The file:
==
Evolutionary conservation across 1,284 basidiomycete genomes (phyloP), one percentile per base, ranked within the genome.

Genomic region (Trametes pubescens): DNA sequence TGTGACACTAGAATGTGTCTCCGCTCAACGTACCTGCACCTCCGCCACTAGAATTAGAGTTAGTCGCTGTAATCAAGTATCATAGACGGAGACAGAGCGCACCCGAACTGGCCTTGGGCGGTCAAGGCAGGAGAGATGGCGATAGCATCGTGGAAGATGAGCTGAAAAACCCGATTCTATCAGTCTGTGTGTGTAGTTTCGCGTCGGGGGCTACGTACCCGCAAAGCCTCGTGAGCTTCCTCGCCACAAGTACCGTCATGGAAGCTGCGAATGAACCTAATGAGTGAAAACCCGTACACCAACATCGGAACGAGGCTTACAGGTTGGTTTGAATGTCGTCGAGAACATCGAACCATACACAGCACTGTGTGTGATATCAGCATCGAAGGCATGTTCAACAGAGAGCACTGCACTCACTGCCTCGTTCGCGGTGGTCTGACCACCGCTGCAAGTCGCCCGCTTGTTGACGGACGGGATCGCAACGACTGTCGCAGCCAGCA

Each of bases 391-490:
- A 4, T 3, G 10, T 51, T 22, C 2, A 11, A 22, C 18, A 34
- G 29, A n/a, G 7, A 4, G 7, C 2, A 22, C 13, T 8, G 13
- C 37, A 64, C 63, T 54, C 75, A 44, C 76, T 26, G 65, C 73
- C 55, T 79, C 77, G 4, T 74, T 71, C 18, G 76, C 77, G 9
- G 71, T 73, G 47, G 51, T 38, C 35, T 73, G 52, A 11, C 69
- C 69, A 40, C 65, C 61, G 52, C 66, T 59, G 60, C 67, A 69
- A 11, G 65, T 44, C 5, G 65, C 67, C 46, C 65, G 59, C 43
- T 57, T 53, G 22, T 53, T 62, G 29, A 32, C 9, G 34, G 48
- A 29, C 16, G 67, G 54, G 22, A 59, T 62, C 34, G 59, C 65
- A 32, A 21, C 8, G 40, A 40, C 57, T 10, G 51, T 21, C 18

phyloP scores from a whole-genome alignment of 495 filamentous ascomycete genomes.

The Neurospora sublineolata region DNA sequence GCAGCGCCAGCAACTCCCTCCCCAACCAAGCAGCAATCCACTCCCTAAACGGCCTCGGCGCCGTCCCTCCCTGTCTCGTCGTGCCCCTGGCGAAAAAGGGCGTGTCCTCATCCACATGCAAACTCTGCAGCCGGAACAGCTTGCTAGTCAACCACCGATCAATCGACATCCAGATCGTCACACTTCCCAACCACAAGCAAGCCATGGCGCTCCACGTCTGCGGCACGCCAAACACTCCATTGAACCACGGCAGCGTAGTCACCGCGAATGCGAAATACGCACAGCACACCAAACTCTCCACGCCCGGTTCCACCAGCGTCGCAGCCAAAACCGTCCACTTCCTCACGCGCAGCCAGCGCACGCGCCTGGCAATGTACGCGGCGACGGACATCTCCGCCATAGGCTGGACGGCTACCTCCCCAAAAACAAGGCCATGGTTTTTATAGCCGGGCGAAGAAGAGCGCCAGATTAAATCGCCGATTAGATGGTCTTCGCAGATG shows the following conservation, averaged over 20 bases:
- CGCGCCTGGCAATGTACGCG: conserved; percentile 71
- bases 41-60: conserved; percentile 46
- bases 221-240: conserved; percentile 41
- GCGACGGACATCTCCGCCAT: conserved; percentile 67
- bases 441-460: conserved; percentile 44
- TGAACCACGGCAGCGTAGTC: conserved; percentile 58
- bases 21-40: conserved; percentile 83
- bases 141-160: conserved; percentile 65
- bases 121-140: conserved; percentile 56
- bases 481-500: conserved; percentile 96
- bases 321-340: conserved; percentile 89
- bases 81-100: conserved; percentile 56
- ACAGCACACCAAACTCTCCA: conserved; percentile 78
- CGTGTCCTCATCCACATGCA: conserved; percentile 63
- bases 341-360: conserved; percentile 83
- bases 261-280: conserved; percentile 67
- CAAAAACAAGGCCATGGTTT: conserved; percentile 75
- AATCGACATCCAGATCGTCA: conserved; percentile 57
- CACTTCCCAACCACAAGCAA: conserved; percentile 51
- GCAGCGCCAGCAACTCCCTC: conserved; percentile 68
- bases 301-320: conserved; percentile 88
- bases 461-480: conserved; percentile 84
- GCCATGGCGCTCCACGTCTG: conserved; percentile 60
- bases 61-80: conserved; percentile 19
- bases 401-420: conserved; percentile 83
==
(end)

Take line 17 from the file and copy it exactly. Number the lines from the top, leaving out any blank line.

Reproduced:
- bases 41-60: conserved; percentile 46